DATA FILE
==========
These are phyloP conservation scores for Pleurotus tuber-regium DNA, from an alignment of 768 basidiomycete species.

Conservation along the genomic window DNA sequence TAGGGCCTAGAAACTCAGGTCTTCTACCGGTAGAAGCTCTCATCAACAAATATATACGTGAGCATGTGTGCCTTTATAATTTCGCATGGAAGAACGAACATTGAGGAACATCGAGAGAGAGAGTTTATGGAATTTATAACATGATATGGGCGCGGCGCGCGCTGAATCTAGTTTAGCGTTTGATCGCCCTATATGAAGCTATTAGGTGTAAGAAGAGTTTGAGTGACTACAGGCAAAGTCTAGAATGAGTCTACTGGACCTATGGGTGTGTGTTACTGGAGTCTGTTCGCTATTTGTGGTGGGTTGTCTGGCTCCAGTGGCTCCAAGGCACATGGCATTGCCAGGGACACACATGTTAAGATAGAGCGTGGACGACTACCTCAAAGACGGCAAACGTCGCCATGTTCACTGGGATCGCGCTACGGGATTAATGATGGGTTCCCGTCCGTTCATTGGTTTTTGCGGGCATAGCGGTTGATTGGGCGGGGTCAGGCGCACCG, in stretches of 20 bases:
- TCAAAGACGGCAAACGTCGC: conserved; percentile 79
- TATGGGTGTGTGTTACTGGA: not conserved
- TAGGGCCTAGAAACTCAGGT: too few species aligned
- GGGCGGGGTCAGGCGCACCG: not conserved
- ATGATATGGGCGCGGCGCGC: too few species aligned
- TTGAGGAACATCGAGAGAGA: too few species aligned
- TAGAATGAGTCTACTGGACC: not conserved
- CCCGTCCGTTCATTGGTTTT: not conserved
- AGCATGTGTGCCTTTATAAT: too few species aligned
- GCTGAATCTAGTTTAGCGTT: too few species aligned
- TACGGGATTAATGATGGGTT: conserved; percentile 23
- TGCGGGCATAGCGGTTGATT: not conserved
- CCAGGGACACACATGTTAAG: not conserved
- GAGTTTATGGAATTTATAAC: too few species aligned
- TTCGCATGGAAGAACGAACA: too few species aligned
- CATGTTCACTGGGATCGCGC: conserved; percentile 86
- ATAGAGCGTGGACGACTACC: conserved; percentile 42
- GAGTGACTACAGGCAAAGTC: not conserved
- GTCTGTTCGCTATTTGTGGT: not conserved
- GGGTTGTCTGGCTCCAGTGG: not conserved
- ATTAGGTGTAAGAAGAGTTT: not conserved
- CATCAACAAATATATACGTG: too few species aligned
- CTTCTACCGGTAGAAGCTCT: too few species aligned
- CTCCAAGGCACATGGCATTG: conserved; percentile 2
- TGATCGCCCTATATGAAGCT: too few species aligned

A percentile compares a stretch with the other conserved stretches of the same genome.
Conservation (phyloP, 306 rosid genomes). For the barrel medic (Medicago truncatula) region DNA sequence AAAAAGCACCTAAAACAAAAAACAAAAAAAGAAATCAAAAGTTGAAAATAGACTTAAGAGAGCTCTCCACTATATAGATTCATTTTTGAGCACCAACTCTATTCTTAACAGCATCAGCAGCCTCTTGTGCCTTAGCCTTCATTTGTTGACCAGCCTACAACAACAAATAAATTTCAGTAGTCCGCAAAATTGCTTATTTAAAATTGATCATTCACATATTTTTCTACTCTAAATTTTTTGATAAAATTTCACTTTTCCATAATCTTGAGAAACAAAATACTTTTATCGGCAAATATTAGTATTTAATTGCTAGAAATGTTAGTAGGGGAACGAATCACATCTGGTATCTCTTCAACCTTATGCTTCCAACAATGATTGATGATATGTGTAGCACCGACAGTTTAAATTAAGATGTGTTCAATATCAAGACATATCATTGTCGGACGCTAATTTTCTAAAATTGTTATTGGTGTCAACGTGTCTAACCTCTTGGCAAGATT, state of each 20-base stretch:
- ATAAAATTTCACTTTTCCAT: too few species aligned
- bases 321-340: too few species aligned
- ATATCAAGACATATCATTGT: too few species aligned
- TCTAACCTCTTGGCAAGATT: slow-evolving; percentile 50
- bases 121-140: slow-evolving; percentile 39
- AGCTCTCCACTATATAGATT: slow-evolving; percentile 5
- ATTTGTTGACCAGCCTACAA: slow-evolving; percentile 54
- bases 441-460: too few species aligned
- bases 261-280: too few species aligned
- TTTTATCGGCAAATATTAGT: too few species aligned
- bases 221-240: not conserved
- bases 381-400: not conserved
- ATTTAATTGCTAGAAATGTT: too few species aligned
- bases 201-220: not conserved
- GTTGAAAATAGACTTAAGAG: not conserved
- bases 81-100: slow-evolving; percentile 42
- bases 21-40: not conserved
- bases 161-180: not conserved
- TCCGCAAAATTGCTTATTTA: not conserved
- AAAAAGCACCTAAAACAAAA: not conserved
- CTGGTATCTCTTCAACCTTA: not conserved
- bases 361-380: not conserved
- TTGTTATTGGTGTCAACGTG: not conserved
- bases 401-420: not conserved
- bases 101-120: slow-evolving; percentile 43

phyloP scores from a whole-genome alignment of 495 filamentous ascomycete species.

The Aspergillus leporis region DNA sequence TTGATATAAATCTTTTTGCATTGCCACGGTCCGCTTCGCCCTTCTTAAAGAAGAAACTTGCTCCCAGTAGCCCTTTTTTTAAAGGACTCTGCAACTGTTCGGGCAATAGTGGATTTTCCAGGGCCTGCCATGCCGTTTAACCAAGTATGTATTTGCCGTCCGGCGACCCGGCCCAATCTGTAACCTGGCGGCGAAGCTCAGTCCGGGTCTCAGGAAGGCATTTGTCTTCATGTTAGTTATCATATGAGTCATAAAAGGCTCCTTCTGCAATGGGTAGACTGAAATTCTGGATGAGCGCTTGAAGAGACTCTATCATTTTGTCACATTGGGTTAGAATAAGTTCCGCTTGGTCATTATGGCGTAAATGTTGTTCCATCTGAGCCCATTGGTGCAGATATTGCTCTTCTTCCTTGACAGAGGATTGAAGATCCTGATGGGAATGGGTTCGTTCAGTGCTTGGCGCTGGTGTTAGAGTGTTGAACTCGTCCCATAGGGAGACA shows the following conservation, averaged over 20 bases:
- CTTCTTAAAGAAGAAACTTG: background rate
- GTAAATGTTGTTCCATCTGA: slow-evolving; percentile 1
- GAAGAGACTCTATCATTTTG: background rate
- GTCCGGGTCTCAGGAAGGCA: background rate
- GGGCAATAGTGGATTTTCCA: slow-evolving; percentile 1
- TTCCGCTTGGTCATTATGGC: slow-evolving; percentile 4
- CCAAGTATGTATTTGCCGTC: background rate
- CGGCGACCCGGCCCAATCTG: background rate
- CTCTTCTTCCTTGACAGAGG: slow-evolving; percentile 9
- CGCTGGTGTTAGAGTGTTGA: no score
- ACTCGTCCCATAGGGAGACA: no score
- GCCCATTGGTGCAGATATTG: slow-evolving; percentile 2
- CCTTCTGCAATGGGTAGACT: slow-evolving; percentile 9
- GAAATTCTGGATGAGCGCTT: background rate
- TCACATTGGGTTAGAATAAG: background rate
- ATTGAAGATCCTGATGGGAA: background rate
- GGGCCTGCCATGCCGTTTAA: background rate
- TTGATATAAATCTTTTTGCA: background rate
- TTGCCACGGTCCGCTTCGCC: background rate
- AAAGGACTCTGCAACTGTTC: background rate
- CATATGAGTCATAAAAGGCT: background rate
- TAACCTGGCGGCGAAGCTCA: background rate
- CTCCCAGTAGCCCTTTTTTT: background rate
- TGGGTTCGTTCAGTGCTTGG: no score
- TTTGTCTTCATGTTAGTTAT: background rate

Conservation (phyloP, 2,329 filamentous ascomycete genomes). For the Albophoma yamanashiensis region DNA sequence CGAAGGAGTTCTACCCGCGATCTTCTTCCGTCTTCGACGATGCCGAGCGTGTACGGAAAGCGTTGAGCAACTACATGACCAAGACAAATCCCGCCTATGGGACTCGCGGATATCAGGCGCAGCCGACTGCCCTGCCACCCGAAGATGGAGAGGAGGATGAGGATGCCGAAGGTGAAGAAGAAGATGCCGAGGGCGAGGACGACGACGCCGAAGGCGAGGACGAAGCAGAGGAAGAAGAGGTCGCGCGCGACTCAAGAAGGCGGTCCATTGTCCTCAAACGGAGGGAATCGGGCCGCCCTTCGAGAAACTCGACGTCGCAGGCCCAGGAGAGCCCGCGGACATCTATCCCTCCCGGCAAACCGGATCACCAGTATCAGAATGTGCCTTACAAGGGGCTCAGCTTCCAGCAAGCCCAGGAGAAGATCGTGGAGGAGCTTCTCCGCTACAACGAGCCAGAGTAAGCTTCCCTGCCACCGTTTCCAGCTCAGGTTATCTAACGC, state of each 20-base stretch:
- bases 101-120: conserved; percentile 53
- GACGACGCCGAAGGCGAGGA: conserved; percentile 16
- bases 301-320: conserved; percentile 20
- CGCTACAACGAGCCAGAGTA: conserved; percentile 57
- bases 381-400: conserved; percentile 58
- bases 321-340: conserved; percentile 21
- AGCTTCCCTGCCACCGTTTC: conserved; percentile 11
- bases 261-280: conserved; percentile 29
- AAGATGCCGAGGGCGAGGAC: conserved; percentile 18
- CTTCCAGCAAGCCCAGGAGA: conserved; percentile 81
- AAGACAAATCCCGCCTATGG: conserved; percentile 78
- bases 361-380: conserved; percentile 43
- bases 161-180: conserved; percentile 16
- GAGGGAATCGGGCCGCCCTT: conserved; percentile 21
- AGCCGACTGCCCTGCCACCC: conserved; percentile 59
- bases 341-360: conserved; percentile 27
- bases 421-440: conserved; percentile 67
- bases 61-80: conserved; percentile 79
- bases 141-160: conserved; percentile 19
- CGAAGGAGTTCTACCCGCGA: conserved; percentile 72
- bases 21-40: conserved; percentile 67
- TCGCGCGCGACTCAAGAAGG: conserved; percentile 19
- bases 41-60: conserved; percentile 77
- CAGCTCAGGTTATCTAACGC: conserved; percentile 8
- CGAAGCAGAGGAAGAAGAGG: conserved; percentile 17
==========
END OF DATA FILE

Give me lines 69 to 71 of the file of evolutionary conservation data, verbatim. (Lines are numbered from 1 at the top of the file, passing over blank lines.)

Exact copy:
- CCTTCTGCAATGGGTAGACT: slow-evolving; percentile 9
- GAAATTCTGGATGAGCGCTT: background rate
- TCACATTGGGTTAGAATAAG: background rate